Of course I could not guess what had happened, and was surprised by the very smart solution. Agatha Christie was so creative, with so many diverse tricks to keep you read! And now it is finally time to watch the movie!

Christmas at the mysterious bookshop

Christmas at The Mysterious Bookshop
by Otto Penzler (ed.)

published in 2010
245 pages

Each year, for the past seventeen years, Otto Penzler, owner of the legendary Mysterious Bookshop in New York City, has commissioned an original story by a leading mystery writer. The requirements were that it be a mystery/ crime/suspense story, that it be set during the Christmas season, and that at least some of the action must take place in The Mysterious Bookshop. These stories were then produced as pamphlets, 1,000 copies, and given to customers of the bookstore as a Christmas present.Now, all of these stories have been collected in one volume—Christmas at the Mysterious Bookshop. Some of the tales are humorous, others suspenseful, and still others mystifying. This charming one-of-a-kind collection is a perfect Christmas gift, appropriate for all ages and tastes. [Goodreads]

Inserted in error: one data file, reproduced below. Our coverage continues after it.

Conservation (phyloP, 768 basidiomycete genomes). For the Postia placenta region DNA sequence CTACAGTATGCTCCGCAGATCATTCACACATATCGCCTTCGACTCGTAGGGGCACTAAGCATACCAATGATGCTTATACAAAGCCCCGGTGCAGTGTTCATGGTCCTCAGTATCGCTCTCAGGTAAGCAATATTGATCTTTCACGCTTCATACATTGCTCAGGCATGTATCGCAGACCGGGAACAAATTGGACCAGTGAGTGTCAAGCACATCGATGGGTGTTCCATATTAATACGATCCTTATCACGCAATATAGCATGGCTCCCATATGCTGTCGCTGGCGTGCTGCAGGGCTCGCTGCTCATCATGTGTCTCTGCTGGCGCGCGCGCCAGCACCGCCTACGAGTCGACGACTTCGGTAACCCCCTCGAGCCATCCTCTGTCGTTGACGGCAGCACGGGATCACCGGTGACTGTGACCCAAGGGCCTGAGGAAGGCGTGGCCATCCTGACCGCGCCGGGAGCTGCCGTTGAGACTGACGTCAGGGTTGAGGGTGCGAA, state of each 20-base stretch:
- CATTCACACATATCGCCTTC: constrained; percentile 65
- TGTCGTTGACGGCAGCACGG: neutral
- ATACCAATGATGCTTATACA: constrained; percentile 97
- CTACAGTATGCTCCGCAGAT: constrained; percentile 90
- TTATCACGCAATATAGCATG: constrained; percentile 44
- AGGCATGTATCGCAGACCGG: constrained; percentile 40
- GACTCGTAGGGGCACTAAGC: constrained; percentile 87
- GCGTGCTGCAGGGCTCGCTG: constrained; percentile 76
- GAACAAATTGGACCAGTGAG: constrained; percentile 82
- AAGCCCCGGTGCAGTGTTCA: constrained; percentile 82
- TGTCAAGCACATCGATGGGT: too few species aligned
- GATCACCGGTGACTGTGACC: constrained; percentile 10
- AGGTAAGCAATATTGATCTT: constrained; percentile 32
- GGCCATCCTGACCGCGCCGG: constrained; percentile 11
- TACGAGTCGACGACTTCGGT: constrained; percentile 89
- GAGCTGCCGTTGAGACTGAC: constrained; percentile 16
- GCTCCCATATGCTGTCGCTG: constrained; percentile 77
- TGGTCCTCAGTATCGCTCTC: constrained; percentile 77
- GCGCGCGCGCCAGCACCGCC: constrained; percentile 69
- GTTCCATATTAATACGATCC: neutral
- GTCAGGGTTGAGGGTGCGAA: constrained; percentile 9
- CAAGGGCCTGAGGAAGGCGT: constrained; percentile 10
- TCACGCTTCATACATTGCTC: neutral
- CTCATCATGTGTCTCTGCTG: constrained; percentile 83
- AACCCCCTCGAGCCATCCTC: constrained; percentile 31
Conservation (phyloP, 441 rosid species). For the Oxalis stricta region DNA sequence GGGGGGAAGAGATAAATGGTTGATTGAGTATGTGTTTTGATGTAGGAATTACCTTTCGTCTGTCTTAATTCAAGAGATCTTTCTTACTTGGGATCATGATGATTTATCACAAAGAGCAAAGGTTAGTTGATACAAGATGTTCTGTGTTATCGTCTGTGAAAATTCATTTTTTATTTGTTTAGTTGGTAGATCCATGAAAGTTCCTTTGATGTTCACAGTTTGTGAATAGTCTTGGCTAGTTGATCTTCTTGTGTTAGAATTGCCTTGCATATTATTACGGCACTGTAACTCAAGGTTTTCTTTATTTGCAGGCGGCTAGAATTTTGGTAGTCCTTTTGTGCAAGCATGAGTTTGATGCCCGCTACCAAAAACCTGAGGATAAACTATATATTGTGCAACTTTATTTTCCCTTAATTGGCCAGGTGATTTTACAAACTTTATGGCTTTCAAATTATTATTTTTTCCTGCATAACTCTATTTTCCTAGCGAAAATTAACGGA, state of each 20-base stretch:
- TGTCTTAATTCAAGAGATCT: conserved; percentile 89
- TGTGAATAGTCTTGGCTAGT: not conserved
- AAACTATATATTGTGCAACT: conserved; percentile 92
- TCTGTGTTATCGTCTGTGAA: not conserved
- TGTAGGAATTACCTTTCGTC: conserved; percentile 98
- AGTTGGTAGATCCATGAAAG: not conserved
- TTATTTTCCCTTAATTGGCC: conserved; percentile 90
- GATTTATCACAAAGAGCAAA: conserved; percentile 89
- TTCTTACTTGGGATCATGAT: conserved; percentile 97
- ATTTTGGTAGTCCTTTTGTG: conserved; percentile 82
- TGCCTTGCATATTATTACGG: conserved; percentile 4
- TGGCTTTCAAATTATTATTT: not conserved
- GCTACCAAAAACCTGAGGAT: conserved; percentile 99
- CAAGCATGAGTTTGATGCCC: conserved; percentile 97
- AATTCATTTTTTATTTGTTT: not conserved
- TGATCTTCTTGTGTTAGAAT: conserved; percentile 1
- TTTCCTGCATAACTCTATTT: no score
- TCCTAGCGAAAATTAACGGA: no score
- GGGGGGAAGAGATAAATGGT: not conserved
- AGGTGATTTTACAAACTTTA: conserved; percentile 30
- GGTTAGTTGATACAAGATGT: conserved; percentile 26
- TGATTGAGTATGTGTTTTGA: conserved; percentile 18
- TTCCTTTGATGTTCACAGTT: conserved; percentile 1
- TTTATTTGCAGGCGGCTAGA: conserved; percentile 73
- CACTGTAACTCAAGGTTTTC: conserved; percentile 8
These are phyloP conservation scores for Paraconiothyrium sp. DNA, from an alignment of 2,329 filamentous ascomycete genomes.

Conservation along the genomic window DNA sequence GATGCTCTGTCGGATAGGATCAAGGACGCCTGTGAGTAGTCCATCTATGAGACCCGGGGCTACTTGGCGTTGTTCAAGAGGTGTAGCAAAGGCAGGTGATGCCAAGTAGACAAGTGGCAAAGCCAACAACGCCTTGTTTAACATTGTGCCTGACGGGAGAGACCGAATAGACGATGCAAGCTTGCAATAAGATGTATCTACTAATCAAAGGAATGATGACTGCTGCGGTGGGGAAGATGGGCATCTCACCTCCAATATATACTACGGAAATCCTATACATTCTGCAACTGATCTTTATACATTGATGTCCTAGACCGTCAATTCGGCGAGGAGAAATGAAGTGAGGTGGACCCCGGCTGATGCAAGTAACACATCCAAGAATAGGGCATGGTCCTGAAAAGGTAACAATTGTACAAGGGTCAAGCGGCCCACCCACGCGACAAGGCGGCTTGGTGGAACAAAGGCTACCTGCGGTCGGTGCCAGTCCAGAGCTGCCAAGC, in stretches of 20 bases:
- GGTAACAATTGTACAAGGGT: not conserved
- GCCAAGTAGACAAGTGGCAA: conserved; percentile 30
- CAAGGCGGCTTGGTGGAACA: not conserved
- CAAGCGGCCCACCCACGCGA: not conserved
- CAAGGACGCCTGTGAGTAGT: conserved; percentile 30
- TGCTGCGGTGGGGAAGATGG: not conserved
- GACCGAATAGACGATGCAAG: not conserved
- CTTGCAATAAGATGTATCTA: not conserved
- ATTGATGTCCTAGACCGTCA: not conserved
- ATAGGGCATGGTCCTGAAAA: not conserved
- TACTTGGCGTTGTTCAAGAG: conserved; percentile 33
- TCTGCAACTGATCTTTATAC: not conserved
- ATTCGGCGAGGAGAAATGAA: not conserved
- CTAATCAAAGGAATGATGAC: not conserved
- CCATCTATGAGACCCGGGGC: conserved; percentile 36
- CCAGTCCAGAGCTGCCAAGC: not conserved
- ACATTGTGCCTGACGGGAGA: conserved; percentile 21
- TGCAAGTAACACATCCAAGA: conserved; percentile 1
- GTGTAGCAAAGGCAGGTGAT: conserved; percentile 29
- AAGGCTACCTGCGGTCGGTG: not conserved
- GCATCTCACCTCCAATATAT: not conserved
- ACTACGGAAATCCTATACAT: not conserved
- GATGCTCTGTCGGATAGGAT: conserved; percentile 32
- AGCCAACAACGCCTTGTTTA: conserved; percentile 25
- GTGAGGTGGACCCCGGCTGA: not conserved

Contents:

Give till it hurts / Donald E. Westlake
Schemes and variations / George Baxt
The theft of the rusty bookmark / Edward D. Hoch
Murder for dummies / Ron Goulart
As dark as Christmas gets / Lawrence Block
The holiday fairy / Jeremiah Healy
I saw Mommy killing Santa Claus / Ed McBain
The grift of the Magi / S.J. Rozan
My object all sublime / Anne Perry
Christmas spirit / Michael Malone
The lesson of the season / Thomas H. Cook
Yule be sorry / Lisa Michelle Atkinson
The long winter’s nap / Rupert Holmes
Cold reading / Charles Ardai
The killer Christian / Andrew Klavan
The 74th tale / Jonathan Santlofer
What’s in a name? / Mary Higgins Clark

***

I also thought I would combine the spirit of Christmas with the great world of bookshops. I was actually a bit disappointed by this collection: a few stories are great, but most of them really don’t cut it. It is a hodgepodge of great to less than good according to my standards, though I thought the basic idea was really cool, and I would absolutely to want and visit this bookstore!

HAVE YOU READ ANY OF THESE BOOKS ?
WHAT IS YOUR MOST FAVORITE RECENT MYSTERY?
DO YOU FEEL LIKE READING ANY OF THESE?
SHARE YOUR THOUGHTS  IN A COMMENT PLEASE